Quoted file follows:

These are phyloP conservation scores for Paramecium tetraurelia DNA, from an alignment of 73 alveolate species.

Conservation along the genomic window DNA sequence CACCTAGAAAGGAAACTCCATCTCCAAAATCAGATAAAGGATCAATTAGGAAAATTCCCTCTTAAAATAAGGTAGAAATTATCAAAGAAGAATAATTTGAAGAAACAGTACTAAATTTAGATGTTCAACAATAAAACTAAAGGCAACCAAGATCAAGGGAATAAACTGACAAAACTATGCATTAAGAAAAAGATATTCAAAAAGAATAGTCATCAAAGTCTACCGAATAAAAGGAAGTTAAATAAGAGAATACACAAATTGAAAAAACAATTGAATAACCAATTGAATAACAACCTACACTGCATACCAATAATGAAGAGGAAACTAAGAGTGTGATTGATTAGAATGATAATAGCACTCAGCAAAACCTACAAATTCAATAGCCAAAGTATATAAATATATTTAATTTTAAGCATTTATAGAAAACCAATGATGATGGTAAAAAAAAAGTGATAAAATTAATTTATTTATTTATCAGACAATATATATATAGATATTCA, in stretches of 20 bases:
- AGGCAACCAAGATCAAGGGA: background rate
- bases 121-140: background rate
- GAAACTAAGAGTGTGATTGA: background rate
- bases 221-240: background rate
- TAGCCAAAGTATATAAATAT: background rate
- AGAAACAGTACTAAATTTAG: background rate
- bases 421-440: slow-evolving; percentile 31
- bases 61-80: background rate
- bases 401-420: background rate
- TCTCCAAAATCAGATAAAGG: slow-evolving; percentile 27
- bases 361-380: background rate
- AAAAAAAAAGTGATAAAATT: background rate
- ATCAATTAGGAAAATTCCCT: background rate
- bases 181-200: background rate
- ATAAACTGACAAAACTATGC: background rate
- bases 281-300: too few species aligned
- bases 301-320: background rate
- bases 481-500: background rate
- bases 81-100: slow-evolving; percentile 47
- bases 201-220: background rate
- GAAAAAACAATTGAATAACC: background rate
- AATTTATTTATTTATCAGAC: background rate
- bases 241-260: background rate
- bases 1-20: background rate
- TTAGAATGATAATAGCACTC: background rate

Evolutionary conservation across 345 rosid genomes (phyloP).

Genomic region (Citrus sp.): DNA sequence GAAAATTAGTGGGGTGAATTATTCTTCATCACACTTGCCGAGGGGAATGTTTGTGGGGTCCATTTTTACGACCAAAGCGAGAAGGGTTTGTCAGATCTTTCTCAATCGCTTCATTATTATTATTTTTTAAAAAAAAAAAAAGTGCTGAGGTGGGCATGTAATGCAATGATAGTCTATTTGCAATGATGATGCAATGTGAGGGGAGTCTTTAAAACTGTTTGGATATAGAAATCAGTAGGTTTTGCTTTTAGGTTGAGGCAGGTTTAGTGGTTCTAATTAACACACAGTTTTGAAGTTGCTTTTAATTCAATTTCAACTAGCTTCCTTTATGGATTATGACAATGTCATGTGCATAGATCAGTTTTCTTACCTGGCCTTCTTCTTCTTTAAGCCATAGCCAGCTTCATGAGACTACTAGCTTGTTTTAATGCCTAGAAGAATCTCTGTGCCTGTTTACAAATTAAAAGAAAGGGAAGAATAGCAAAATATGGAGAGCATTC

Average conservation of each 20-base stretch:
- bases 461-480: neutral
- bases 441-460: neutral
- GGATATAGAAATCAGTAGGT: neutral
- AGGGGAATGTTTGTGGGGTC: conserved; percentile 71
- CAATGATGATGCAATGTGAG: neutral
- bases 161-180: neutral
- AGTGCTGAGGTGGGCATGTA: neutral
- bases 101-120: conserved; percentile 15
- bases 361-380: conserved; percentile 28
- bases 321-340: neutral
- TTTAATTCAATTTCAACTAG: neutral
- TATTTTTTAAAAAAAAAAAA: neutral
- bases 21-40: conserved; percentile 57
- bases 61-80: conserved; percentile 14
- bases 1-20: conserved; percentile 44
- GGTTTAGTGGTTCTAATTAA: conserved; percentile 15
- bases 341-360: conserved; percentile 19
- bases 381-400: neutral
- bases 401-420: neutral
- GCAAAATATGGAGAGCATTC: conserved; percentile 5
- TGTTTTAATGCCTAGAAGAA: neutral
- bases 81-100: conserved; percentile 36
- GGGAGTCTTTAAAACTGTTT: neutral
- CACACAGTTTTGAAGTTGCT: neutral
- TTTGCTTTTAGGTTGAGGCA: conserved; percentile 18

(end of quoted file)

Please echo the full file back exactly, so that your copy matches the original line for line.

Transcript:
These are phyloP conservation scores for Paramecium tetraurelia DNA, from an alignment of 73 alveolate species.

Conservation along the genomic window DNA sequence CACCTAGAAAGGAAACTCCATCTCCAAAATCAGATAAAGGATCAATTAGGAAAATTCCCTCTTAAAATAAGGTAGAAATTATCAAAGAAGAATAATTTGAAGAAACAGTACTAAATTTAGATGTTCAACAATAAAACTAAAGGCAACCAAGATCAAGGGAATAAACTGACAAAACTATGCATTAAGAAAAAGATATTCAAAAAGAATAGTCATCAAAGTCTACCGAATAAAAGGAAGTTAAATAAGAGAATACACAAATTGAAAAAACAATTGAATAACCAATTGAATAACAACCTACACTGCATACCAATAATGAAGAGGAAACTAAGAGTGTGATTGATTAGAATGATAATAGCACTCAGCAAAACCTACAAATTCAATAGCCAAAGTATATAAATATATTTAATTTTAAGCATTTATAGAAAACCAATGATGATGGTAAAAAAAAAGTGATAAAATTAATTTATTTATTTATCAGACAATATATATATAGATATTCA, in stretches of 20 bases:
- AGGCAACCAAGATCAAGGGA: background rate
- bases 121-140: background rate
- GAAACTAAGAGTGTGATTGA: background rate
- bases 221-240: background rate
- TAGCCAAAGTATATAAATAT: background rate
- AGAAACAGTACTAAATTTAG: background rate
- bases 421-440: slow-evolving; percentile 31
- bases 61-80: background rate
- bases 401-420: background rate
- TCTCCAAAATCAGATAAAGG: slow-evolving; percentile 27
- bases 361-380: background rate
- AAAAAAAAAGTGATAAAATT: background rate
- ATCAATTAGGAAAATTCCCT: background rate
- bases 181-200: background rate
- ATAAACTGACAAAACTATGC: background rate
- bases 281-300: too few species aligned
- bases 301-320: background rate
- bases 481-500: background rate
- bases 81-100: slow-evolving; percentile 47
- bases 201-220: background rate
- GAAAAAACAATTGAATAACC: background rate
- AATTTATTTATTTATCAGAC: background rate
- bases 241-260: background rate
- bases 1-20: background rate
- TTAGAATGATAATAGCACTC: background rate

Evolutionary conservation across 345 rosid genomes (phyloP).

Genomic region (Citrus sp.): DNA sequence GAAAATTAGTGGGGTGAATTATTCTTCATCACACTTGCCGAGGGGAATGTTTGTGGGGTCCATTTTTACGACCAAAGCGAGAAGGGTTTGTCAGATCTTTCTCAATCGCTTCATTATTATTATTTTTTAAAAAAAAAAAAAGTGCTGAGGTGGGCATGTAATGCAATGATAGTCTATTTGCAATGATGATGCAATGTGAGGGGAGTCTTTAAAACTGTTTGGATATAGAAATCAGTAGGTTTTGCTTTTAGGTTGAGGCAGGTTTAGTGGTTCTAATTAACACACAGTTTTGAAGTTGCTTTTAATTCAATTTCAACTAGCTTCCTTTATGGATTATGACAATGTCATGTGCATAGATCAGTTTTCTTACCTGGCCTTCTTCTTCTTTAAGCCATAGCCAGCTTCATGAGACTACTAGCTTGTTTTAATGCCTAGAAGAATCTCTGTGCCTGTTTACAAATTAAAAGAAAGGGAAGAATAGCAAAATATGGAGAGCATTC

Average conservation of each 20-base stretch:
- bases 461-480: neutral
- bases 441-460: neutral
- GGATATAGAAATCAGTAGGT: neutral
- AGGGGAATGTTTGTGGGGTC: conserved; percentile 71
- CAATGATGATGCAATGTGAG: neutral
- bases 161-180: neutral
- AGTGCTGAGGTGGGCATGTA: neutral
- bases 101-120: conserved; percentile 15
- bases 361-380: conserved; percentile 28
- bases 321-340: neutral
- TTTAATTCAATTTCAACTAG: neutral
- TATTTTTTAAAAAAAAAAAA: neutral
- bases 21-40: conserved; percentile 57
- bases 61-80: conserved; percentile 14
- bases 1-20: conserved; percentile 44
- GGTTTAGTGGTTCTAATTAA: conserved; percentile 15
- bases 341-360: conserved; percentile 19
- bases 381-400: neutral
- bases 401-420: neutral
- GCAAAATATGGAGAGCATTC: conserved; percentile 5
- TGTTTTAATGCCTAGAAGAA: neutral
- bases 81-100: conserved; percentile 36
- GGGAGTCTTTAAAACTGTTT: neutral
- CACACAGTTTTGAAGTTGCT: neutral
- TTTGCTTTTAGGTTGAGGCA: conserved; percentile 18